I hope you all had a lovely Christmas break! One of my New Year resolutions for Aspire blog is to post more interesting content on equine anatomy presented in a way that is immediately thought provoking and I think this little video ticks the box. It’s free if you register your email with Epona website and I really recommend the viewing 🙂
Recently, one of my clients was looking for a good quality saddle pad that can help with comfort for her posture and shape changing horse. When bringing horses back from long periods of no work or very inconsistent work, the back comfort is almost always an issue as the horse often moves crookedly and/or changes shape rapidly as rehabilitative work progresses. Using a new/different saddle every few weeks is out of question for an average one-horse owner.
In my research of what’s new on the market that might help with this issue (as it’s fairly wide spread among many horse owners), I came across these guys – Total Saddle Fit – and would be interested to know what you think…
I personally lost count of the amount of times I pull the numnah/saddle pad up into the gullet of the saddles to make sure they don’t end up pressing down the withers. There are various high wither numnah options on the market but you might ask a question – if we don’t want that material there in the first place, why not taking it out? The Total Saddle Fit one sounds like a very good idea even though I am not usually a big fan of thick padding under the saddle once the horse is fitted with one well.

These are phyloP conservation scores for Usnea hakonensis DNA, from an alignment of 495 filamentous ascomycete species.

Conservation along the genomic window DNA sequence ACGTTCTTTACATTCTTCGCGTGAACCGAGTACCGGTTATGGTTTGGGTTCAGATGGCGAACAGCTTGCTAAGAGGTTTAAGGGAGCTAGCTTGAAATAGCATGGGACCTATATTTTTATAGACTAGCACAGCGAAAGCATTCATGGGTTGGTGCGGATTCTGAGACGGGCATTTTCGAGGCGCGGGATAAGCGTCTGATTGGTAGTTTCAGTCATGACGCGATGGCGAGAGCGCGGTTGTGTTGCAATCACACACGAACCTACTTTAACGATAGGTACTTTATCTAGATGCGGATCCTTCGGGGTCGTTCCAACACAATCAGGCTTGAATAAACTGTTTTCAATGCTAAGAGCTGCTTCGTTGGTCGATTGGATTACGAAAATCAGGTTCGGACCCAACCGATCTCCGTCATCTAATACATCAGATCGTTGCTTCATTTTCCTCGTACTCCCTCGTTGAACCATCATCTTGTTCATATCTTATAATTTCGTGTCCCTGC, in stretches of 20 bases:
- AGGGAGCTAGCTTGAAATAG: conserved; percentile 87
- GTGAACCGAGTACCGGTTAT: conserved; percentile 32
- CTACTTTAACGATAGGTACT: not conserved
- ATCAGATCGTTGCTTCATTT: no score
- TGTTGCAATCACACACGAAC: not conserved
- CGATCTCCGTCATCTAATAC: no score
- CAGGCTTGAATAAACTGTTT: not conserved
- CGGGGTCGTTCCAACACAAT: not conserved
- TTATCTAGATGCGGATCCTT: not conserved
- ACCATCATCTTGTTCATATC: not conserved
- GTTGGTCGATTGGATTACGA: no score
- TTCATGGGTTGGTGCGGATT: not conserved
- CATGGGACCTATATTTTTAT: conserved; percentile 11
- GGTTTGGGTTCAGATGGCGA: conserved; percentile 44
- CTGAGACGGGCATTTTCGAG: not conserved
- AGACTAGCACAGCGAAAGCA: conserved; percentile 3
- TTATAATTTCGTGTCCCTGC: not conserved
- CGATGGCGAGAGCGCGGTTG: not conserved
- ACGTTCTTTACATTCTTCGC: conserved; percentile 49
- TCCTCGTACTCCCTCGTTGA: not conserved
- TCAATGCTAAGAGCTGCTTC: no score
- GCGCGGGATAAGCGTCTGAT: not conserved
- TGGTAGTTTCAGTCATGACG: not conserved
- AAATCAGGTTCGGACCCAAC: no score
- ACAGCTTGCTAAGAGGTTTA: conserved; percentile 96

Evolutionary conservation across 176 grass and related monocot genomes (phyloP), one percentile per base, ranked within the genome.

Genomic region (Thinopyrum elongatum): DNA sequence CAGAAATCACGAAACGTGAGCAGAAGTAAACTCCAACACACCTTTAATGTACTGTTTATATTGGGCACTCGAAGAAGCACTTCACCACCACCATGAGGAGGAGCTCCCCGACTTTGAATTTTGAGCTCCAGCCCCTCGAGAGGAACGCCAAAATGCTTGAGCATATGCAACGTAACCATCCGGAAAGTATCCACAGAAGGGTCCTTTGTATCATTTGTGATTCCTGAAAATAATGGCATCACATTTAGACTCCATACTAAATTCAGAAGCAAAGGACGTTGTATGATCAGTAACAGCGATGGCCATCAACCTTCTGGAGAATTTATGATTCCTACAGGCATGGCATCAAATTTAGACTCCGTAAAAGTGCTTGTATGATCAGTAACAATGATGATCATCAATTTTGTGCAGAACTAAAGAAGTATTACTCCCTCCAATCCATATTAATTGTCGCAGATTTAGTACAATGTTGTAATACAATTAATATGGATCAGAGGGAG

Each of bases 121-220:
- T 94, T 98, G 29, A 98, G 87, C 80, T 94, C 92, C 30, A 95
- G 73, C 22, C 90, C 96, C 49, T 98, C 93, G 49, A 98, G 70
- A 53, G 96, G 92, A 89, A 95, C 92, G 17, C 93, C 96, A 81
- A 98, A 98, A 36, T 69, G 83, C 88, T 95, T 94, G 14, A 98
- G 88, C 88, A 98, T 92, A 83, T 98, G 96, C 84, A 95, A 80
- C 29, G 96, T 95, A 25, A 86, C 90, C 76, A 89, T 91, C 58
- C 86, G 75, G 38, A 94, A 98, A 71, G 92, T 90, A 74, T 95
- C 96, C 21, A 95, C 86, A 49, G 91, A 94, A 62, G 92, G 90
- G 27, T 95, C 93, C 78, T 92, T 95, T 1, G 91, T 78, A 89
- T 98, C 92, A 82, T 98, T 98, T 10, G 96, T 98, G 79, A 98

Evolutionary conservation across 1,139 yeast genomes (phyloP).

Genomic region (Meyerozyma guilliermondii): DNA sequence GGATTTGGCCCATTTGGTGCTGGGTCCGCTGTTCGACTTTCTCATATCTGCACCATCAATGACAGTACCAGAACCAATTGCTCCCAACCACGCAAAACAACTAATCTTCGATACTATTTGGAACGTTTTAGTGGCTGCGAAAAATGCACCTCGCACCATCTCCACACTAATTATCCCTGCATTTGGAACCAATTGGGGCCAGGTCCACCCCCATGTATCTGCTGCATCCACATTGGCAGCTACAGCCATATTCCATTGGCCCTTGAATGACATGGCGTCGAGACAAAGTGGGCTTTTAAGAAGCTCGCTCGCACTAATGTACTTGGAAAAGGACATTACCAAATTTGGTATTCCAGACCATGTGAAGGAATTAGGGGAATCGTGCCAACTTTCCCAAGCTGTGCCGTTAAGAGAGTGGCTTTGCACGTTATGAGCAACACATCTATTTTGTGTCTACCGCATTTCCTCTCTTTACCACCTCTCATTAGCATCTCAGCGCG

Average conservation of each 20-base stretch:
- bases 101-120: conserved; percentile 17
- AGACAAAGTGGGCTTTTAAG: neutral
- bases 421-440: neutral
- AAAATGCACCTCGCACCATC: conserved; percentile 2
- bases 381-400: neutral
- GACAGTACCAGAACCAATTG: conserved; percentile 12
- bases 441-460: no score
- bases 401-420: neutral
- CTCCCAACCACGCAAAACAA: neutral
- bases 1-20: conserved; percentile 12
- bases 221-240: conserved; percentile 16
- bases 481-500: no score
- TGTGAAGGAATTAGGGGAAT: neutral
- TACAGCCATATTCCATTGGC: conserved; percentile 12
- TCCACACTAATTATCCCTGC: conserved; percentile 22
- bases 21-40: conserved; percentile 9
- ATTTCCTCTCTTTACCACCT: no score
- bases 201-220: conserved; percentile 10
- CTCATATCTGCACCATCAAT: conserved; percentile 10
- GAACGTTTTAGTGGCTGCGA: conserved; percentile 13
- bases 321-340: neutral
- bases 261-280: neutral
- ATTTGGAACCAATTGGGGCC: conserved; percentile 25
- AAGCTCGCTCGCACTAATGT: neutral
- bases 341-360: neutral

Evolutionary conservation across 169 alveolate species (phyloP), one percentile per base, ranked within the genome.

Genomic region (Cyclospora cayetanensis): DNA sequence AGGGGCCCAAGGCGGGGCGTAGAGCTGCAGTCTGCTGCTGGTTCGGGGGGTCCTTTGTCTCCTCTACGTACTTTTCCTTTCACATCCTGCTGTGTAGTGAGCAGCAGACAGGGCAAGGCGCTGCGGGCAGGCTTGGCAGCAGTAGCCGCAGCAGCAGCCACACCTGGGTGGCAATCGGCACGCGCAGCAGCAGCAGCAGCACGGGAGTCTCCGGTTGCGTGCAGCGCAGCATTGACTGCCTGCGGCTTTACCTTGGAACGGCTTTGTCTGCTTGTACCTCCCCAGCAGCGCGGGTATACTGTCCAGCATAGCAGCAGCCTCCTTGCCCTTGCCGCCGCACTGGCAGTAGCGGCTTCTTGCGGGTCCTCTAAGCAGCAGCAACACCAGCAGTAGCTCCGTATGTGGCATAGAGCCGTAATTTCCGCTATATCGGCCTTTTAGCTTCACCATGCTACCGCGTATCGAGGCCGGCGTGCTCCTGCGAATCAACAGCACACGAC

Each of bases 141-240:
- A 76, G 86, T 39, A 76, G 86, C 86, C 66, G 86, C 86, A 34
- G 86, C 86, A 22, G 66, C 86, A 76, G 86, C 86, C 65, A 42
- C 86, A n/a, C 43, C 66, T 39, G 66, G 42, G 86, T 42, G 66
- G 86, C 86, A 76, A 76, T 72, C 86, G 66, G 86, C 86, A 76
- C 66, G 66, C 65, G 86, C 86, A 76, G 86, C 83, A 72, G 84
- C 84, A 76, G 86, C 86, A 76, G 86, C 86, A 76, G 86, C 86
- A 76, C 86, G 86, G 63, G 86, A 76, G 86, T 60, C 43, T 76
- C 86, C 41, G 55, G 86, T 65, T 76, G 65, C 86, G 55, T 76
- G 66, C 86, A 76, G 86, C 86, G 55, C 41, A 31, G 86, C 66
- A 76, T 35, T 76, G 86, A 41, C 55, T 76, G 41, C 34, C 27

My client ended up buying a really nice pad of a different make which made a distinct difference to how she sits in the saddle and how the horse moves. She certainly isn’t a one-off example so I would be silly to discount the benefits of a well chosen saddle pad.
What do you think? Have any of you used the Total Saddle Fit pad or their saddle adjustment system? Watching many horses working under my clients I would say that bridging, front to back imbalance and lateral shifting of the saddle are three most common issues I see that create motion discomfort. What are your experiences?
This is a blog post I had planned for Monday and which got delayed to today due to life taking over! But here it is. I am sure many of you have heard the “no pain no gain” so called motivational mantra and I wonder how many of you believe in it and find it helpful in your own training/riding? Do you hear it from your instructors? Do you apply it to your horse(s)?
Addicted to pain
It so happens that my very tall and lanky brother became slightly obsessed with body building in his mid and late teens. He’d always been a very brainy child doing very own maths formulas and yet coming up with correct answers but one day he decided looking like daddy long legs wasn’t his idea of fun. That’s when I got to learn a lot about building muscles mass whether I wanted to or not!
The reason I am starting this post from body builders is that their obsession with getting bigger and stronger is quite comparable with general horsey person craze about horses.
For a bodybuilder, everything is about your muscles getting bigger. In most gyms you will find ‘no pain no gain’ written somewhere and if not on the wall it will be there as a tattoo on someone’s arm.
Most body builders love DOMS (Delayed Onset of Muscular Soreness) – they rejoice in it because that’s when their muscles get bigger, stronger, faster…They also love the slow, increasing muscular effort that hits the hard to bear level – that’s when animal like sounds coming from your brother’s room (that you can no longer enter in a normal fashion because it is filled up with gym equipment and looks like Go Ape/Tarzan movie set) will annoyingly disturb you from watching replays of show-jumping shows…